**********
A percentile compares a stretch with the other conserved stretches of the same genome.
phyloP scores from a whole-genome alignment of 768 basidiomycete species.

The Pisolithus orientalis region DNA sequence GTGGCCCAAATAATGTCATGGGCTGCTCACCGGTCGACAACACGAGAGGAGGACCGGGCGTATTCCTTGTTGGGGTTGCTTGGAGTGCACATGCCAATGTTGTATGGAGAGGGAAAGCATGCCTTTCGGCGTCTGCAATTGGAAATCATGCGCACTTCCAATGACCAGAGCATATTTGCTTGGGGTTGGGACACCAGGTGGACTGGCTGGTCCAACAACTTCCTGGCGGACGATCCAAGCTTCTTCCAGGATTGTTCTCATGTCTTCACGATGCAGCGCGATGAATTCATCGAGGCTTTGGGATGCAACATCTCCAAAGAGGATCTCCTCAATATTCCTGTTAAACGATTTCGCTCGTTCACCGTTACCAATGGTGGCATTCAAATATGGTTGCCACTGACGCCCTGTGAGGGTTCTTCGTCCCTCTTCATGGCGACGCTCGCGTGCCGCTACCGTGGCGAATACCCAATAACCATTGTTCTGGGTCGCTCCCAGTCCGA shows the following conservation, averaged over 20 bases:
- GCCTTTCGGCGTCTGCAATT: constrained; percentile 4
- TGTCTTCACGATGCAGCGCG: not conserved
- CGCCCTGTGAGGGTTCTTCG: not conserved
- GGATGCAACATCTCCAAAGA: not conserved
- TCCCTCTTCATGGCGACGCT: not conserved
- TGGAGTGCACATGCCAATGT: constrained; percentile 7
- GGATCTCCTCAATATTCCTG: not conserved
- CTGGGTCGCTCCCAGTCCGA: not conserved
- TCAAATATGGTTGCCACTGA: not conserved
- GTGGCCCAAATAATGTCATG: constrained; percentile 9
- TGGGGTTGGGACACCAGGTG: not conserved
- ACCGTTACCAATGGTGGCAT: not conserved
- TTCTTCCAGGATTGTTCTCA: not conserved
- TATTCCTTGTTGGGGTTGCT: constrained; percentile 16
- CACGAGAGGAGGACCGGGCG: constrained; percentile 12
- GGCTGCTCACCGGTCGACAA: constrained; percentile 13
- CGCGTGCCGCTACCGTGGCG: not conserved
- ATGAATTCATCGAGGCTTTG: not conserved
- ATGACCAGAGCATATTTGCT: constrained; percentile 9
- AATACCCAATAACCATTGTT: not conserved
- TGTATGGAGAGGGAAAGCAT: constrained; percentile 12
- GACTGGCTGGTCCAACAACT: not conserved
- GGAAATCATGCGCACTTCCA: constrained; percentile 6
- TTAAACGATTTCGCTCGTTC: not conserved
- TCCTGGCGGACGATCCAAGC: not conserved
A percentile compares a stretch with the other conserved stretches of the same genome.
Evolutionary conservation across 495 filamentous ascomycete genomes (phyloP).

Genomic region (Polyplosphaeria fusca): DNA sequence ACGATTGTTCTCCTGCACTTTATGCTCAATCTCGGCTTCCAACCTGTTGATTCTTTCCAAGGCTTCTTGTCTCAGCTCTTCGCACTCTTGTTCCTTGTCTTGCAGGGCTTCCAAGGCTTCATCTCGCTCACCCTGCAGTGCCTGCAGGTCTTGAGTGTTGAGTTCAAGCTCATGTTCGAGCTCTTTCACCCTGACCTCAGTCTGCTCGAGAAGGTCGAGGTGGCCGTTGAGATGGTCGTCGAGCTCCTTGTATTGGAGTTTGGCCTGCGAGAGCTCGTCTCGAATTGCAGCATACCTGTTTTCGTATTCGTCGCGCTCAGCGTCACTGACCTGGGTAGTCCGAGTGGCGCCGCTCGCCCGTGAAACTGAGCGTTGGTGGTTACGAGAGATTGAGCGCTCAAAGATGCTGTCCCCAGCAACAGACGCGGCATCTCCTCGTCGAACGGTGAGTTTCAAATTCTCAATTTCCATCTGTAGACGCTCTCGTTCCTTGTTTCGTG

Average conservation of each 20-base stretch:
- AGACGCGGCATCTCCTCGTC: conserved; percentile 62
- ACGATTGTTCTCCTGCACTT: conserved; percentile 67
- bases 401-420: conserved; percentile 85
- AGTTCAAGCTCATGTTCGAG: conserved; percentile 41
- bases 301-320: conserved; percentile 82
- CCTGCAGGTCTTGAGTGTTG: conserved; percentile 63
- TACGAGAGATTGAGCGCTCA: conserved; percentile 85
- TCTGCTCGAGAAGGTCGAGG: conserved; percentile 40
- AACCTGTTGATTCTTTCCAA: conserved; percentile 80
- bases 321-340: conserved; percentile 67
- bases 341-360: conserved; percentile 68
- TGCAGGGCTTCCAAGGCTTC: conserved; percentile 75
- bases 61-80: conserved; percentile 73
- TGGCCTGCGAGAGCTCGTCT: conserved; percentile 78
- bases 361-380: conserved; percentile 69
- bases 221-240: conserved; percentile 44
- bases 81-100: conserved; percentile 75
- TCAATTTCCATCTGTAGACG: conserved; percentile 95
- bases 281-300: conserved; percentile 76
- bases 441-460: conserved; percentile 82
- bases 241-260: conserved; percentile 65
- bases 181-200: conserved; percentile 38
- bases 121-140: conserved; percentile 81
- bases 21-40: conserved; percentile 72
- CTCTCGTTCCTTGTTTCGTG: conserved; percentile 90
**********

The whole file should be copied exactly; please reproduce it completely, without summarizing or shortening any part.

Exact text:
A percentile compares a stretch with the other conserved stretches of the same genome.
phyloP scores from a whole-genome alignment of 768 basidiomycete species.

The Pisolithus orientalis region DNA sequence GTGGCCCAAATAATGTCATGGGCTGCTCACCGGTCGACAACACGAGAGGAGGACCGGGCGTATTCCTTGTTGGGGTTGCTTGGAGTGCACATGCCAATGTTGTATGGAGAGGGAAAGCATGCCTTTCGGCGTCTGCAATTGGAAATCATGCGCACTTCCAATGACCAGAGCATATTTGCTTGGGGTTGGGACACCAGGTGGACTGGCTGGTCCAACAACTTCCTGGCGGACGATCCAAGCTTCTTCCAGGATTGTTCTCATGTCTTCACGATGCAGCGCGATGAATTCATCGAGGCTTTGGGATGCAACATCTCCAAAGAGGATCTCCTCAATATTCCTGTTAAACGATTTCGCTCGTTCACCGTTACCAATGGTGGCATTCAAATATGGTTGCCACTGACGCCCTGTGAGGGTTCTTCGTCCCTCTTCATGGCGACGCTCGCGTGCCGCTACCGTGGCGAATACCCAATAACCATTGTTCTGGGTCGCTCCCAGTCCGA shows the following conservation, averaged over 20 bases:
- GCCTTTCGGCGTCTGCAATT: constrained; percentile 4
- TGTCTTCACGATGCAGCGCG: not conserved
- CGCCCTGTGAGGGTTCTTCG: not conserved
- GGATGCAACATCTCCAAAGA: not conserved
- TCCCTCTTCATGGCGACGCT: not conserved
- TGGAGTGCACATGCCAATGT: constrained; percentile 7
- GGATCTCCTCAATATTCCTG: not conserved
- CTGGGTCGCTCCCAGTCCGA: not conserved
- TCAAATATGGTTGCCACTGA: not conserved
- GTGGCCCAAATAATGTCATG: constrained; percentile 9
- TGGGGTTGGGACACCAGGTG: not conserved
- ACCGTTACCAATGGTGGCAT: not conserved
- TTCTTCCAGGATTGTTCTCA: not conserved
- TATTCCTTGTTGGGGTTGCT: constrained; percentile 16
- CACGAGAGGAGGACCGGGCG: constrained; percentile 12
- GGCTGCTCACCGGTCGACAA: constrained; percentile 13
- CGCGTGCCGCTACCGTGGCG: not conserved
- ATGAATTCATCGAGGCTTTG: not conserved
- ATGACCAGAGCATATTTGCT: constrained; percentile 9
- AATACCCAATAACCATTGTT: not conserved
- TGTATGGAGAGGGAAAGCAT: constrained; percentile 12
- GACTGGCTGGTCCAACAACT: not conserved
- GGAAATCATGCGCACTTCCA: constrained; percentile 6
- TTAAACGATTTCGCTCGTTC: not conserved
- TCCTGGCGGACGATCCAAGC: not conserved
A percentile compares a stretch with the other conserved stretches of the same genome.
Evolutionary conservation across 495 filamentous ascomycete genomes (phyloP).

Genomic region (Polyplosphaeria fusca): DNA sequence ACGATTGTTCTCCTGCACTTTATGCTCAATCTCGGCTTCCAACCTGTTGATTCTTTCCAAGGCTTCTTGTCTCAGCTCTTCGCACTCTTGTTCCTTGTCTTGCAGGGCTTCCAAGGCTTCATCTCGCTCACCCTGCAGTGCCTGCAGGTCTTGAGTGTTGAGTTCAAGCTCATGTTCGAGCTCTTTCACCCTGACCTCAGTCTGCTCGAGAAGGTCGAGGTGGCCGTTGAGATGGTCGTCGAGCTCCTTGTATTGGAGTTTGGCCTGCGAGAGCTCGTCTCGAATTGCAGCATACCTGTTTTCGTATTCGTCGCGCTCAGCGTCACTGACCTGGGTAGTCCGAGTGGCGCCGCTCGCCCGTGAAACTGAGCGTTGGTGGTTACGAGAGATTGAGCGCTCAAAGATGCTGTCCCCAGCAACAGACGCGGCATCTCCTCGTCGAACGGTGAGTTTCAAATTCTCAATTTCCATCTGTAGACGCTCTCGTTCCTTGTTTCGTG

Average conservation of each 20-base stretch:
- AGACGCGGCATCTCCTCGTC: conserved; percentile 62
- ACGATTGTTCTCCTGCACTT: conserved; percentile 67
- bases 401-420: conserved; percentile 85
- AGTTCAAGCTCATGTTCGAG: conserved; percentile 41
- bases 301-320: conserved; percentile 82
- CCTGCAGGTCTTGAGTGTTG: conserved; percentile 63
- TACGAGAGATTGAGCGCTCA: conserved; percentile 85
- TCTGCTCGAGAAGGTCGAGG: conserved; percentile 40
- AACCTGTTGATTCTTTCCAA: conserved; percentile 80
- bases 321-340: conserved; percentile 67
- bases 341-360: conserved; percentile 68
- TGCAGGGCTTCCAAGGCTTC: conserved; percentile 75
- bases 61-80: conserved; percentile 73
- TGGCCTGCGAGAGCTCGTCT: conserved; percentile 78
- bases 361-380: conserved; percentile 69
- bases 221-240: conserved; percentile 44
- bases 81-100: conserved; percentile 75
- TCAATTTCCATCTGTAGACG: conserved; percentile 95
- bases 281-300: conserved; percentile 76
- bases 441-460: conserved; percentile 82
- bases 241-260: conserved; percentile 65
- bases 181-200: conserved; percentile 38
- bases 121-140: conserved; percentile 81
- bases 21-40: conserved; percentile 72
- CTCTCGTTCCTTGTTTCGTG: conserved; percentile 90